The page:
Dr. Judy Schaechter Named President and CEO of American Board of Pediatrics

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Long-time faculty member will leave the Miller School to continue leadership roles advancing child health policy, lifelong learning and continuous credentialing

Judy Schaechter, M.D., M.B.A., former chair of the Department of Pediatrics, is leaving the University of Miami to become the new president and CEO of the American Board of Pediatrics (ABP), effective January 1, 2022.

Judy Schaechter, M.D., M.B.A.

Dr. Schaechter will succeed David G. Nichols, M.D., M.B.A., who is retiring after more than 25 years of association with the ABP. She will continue his work of positioning the ABP as one of the key leaders and conveners among pediatric organizations, and making improvements to advance the health of children, adolescents, and young adults.

Dr. Schaechter stepped down as chair of the Department of Pediatrics and chief of service at Holtz Children’s Hospital at UM/Jackson Memorial Medical Center on August 31, 2020, to accept a Robert Wood Johnson Foundation fellowship in Washington, D.C. The prestigious one-year fellowship has enabled her to begin expanding her longtime involvement in health policy and child policy at the local and state levels to the federal level.

Dr. Schaechter, who is professor of pediatrics and public health sciences, has been on the faculty of the Miller School since 1997 and has received a number of prestigious local and national awards.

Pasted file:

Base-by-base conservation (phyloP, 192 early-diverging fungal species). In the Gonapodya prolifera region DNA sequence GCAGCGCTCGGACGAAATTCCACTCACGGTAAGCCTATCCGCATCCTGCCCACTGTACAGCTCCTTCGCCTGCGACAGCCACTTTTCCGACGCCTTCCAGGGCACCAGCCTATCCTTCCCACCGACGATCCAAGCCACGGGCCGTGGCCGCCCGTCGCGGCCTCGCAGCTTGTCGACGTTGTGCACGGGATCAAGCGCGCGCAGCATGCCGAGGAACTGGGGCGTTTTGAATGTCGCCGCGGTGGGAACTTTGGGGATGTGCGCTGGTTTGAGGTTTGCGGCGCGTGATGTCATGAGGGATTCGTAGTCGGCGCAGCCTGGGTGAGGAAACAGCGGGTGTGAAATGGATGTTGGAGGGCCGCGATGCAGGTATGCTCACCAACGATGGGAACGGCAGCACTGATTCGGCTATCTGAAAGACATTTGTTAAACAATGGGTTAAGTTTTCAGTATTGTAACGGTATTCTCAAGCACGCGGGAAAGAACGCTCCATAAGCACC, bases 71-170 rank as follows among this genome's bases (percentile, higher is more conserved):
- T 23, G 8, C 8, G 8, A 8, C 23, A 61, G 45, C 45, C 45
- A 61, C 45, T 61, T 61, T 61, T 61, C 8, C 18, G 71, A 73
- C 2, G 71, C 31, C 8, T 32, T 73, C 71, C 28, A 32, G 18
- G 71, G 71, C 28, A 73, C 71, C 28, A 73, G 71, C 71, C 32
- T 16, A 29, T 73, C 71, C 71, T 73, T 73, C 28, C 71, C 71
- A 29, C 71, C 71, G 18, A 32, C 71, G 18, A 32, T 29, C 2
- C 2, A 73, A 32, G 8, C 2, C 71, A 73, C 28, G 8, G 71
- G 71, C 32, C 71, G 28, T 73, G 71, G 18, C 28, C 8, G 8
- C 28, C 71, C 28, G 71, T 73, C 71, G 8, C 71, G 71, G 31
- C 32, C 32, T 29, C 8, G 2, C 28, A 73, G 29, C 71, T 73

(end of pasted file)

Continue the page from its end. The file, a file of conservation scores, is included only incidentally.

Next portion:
Dr. Schaechter has focused much of her work on child safety, most notably firearm injury prevention. Her commitment has led to leadership positions with many advocacy organizations, including the presidency of the National Injury Free Coalition for Kids, whose Miami chapter she founded in 2000. From 2011 to 2017, Dr. Schaechter was a plaintiff in the federal case that overturned Florida’s Physician Gag Law, which restricted doctors from discussing gun injury risk with patients.

“Fired up” about issues that change lives

“I’ve always been focused on — even fired up about — issues that change lives for children and families. Advocacy provides an opportunity to speak up and stand strong for children; it has been part of my professional approach since I started in pediatrics,” she said. “I will miss the Miller School, because academic medicine has supported my interests from both sides — working with partners to explore big ideas and caring for the smallest among us, one-to-one.”

“Dr. Schaechter has demonstrated outspoken leadership regarding state and local issues that are also of national concern,” said Henri R. Ford, M.D., M.H.A., dean and chief academic officer of the Miller School. “Her advocacy has produced positive results, and we wish her well continuing the work that means so much to her.”

Dr. Schaechter is also a committed advocate for prevention and treatment efforts in areas such as vaccination, nutrition, health disparities, and school health. As chair, she worked to build the Department of Pediatrics’ leadership in issues such as access to care, racial justice, and gender equity.

“Demonstrating that a focus on certain social issues would ultimately have a positive impact on clinical outcomes has been one of Dr. Schaechter’s most important contributions to the field. Her instinct for seeing these connections significantly increased the value of our department’s work,” said Glenn Flores, M.D., professor and chair of the Department of Pediatrics, and senior associate dean for child health.

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